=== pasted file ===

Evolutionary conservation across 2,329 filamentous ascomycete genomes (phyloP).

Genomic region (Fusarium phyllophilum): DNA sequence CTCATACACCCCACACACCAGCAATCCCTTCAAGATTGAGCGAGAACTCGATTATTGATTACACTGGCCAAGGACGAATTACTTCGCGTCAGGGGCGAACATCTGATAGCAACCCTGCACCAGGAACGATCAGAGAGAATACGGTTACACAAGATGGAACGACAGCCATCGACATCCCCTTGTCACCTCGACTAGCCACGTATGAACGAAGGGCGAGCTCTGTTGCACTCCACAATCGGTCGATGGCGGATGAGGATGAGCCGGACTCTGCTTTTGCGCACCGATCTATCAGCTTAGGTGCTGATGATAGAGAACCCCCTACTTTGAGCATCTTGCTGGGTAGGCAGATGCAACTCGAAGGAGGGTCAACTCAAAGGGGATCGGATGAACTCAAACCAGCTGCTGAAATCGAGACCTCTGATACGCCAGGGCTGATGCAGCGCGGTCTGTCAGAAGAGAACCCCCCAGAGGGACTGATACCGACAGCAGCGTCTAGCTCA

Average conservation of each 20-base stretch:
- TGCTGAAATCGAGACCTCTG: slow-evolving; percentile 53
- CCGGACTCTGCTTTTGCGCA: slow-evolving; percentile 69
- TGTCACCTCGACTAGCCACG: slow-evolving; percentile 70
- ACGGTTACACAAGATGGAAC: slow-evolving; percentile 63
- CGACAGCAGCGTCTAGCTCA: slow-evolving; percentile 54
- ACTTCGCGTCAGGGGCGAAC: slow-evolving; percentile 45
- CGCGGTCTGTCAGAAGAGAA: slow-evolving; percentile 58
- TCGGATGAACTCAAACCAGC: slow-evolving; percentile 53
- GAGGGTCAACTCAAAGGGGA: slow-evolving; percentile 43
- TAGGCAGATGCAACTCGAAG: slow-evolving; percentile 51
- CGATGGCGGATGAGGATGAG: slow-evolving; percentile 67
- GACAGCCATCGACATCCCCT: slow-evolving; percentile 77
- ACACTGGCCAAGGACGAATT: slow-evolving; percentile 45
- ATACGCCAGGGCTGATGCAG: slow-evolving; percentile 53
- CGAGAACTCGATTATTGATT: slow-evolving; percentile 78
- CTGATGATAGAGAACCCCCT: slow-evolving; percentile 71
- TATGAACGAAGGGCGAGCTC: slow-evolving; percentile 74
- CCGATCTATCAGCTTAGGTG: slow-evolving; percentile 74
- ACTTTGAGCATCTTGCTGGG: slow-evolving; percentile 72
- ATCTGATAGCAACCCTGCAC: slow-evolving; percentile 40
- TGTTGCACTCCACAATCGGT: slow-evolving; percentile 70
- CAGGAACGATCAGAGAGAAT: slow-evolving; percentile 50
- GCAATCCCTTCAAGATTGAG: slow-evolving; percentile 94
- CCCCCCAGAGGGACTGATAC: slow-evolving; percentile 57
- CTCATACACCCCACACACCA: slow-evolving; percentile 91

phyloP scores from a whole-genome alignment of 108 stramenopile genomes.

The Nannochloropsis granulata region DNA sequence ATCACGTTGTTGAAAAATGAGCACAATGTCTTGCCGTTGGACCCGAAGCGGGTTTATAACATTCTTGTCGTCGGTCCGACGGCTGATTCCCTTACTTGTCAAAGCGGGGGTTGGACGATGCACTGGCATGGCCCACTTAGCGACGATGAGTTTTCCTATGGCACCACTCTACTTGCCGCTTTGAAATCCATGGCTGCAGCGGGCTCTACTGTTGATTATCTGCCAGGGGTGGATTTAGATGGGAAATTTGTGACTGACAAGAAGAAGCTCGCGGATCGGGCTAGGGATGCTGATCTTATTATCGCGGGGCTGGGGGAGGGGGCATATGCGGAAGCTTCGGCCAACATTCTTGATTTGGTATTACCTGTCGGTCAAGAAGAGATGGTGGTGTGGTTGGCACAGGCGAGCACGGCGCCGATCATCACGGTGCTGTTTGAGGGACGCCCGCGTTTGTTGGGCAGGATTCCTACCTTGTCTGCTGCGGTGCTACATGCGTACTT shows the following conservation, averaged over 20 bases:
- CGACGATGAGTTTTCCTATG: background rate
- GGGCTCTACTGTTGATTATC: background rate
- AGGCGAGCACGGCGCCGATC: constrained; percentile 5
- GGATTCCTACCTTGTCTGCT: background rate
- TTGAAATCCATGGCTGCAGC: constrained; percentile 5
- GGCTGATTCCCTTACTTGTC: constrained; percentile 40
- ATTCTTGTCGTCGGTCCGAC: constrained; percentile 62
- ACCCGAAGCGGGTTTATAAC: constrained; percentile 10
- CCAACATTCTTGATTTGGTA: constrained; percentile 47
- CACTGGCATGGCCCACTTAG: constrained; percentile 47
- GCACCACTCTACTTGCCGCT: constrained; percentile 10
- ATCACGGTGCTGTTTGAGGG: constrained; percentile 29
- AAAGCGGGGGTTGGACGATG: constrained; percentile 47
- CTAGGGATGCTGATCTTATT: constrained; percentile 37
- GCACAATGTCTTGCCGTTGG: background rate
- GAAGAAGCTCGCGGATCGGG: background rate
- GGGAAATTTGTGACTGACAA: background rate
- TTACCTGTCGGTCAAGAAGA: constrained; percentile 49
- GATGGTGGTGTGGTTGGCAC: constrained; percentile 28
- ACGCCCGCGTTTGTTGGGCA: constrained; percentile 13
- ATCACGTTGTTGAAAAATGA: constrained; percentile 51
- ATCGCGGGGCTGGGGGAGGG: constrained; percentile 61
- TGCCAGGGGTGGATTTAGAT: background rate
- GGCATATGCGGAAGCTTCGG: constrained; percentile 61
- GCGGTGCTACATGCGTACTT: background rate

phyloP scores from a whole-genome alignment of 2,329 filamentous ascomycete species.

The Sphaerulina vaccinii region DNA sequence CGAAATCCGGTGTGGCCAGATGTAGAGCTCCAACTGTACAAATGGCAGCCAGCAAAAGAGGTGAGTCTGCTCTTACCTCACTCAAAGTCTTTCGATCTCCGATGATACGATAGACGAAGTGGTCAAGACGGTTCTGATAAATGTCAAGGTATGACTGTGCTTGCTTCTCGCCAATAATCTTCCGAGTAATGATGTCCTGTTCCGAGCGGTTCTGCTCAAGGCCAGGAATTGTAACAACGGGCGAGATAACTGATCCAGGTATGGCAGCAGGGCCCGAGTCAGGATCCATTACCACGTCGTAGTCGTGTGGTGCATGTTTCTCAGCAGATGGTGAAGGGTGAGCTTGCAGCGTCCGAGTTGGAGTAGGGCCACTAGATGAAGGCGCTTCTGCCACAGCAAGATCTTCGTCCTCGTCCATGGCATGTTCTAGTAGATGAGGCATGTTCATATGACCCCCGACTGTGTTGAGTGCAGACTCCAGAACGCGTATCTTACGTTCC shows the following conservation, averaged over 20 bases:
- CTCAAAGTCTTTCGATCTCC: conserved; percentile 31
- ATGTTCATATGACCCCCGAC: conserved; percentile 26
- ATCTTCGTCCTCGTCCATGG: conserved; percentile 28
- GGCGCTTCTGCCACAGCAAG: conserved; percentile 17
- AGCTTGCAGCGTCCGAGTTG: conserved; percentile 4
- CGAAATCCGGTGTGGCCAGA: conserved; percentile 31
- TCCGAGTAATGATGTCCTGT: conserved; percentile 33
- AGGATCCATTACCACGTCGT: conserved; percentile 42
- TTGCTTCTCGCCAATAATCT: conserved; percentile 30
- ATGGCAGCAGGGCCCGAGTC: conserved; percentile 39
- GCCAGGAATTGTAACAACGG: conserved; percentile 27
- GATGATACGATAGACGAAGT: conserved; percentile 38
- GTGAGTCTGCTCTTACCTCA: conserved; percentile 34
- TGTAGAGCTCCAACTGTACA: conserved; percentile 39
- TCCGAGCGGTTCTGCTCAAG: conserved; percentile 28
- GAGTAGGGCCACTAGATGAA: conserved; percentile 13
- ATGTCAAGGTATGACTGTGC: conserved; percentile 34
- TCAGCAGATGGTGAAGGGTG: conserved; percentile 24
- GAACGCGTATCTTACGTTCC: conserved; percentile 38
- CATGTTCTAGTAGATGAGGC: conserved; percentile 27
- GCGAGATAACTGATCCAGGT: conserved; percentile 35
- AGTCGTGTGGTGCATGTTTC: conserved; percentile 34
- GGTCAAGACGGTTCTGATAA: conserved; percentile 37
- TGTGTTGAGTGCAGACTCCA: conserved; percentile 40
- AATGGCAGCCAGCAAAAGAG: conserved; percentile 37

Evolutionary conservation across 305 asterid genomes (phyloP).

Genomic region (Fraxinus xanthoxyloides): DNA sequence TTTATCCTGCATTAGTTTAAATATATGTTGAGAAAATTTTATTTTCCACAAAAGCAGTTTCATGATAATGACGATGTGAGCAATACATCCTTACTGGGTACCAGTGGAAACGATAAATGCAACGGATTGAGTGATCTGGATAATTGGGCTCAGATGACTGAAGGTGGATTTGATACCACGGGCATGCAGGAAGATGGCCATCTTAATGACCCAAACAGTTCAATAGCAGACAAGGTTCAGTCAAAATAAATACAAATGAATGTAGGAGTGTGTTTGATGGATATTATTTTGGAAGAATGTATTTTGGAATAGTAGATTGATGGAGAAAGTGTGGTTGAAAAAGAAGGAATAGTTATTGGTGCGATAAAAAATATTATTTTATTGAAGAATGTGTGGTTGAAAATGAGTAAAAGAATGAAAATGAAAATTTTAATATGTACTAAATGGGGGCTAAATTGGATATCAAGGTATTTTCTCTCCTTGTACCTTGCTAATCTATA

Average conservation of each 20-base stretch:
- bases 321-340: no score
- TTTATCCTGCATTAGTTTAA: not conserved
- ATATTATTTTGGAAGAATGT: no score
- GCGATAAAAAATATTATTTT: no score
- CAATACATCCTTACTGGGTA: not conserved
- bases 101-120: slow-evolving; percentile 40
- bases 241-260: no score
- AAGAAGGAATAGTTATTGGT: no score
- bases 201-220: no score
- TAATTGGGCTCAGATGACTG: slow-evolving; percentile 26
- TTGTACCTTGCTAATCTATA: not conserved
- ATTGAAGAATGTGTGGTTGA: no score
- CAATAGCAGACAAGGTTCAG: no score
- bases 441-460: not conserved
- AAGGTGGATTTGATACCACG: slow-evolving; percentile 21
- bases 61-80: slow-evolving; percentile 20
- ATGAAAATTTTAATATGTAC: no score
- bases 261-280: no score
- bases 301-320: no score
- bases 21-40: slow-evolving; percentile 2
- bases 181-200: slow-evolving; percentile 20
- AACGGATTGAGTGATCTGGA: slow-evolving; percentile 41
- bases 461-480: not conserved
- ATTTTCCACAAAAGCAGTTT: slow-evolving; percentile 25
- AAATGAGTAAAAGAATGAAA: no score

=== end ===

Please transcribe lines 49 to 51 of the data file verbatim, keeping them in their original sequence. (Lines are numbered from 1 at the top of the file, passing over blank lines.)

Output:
- GATGGTGGTGTGGTTGGCAC: constrained; percentile 28
- ACGCCCGCGTTTGTTGGGCA: constrained; percentile 13
- ATCACGTTGTTGAAAAATGA: constrained; percentile 51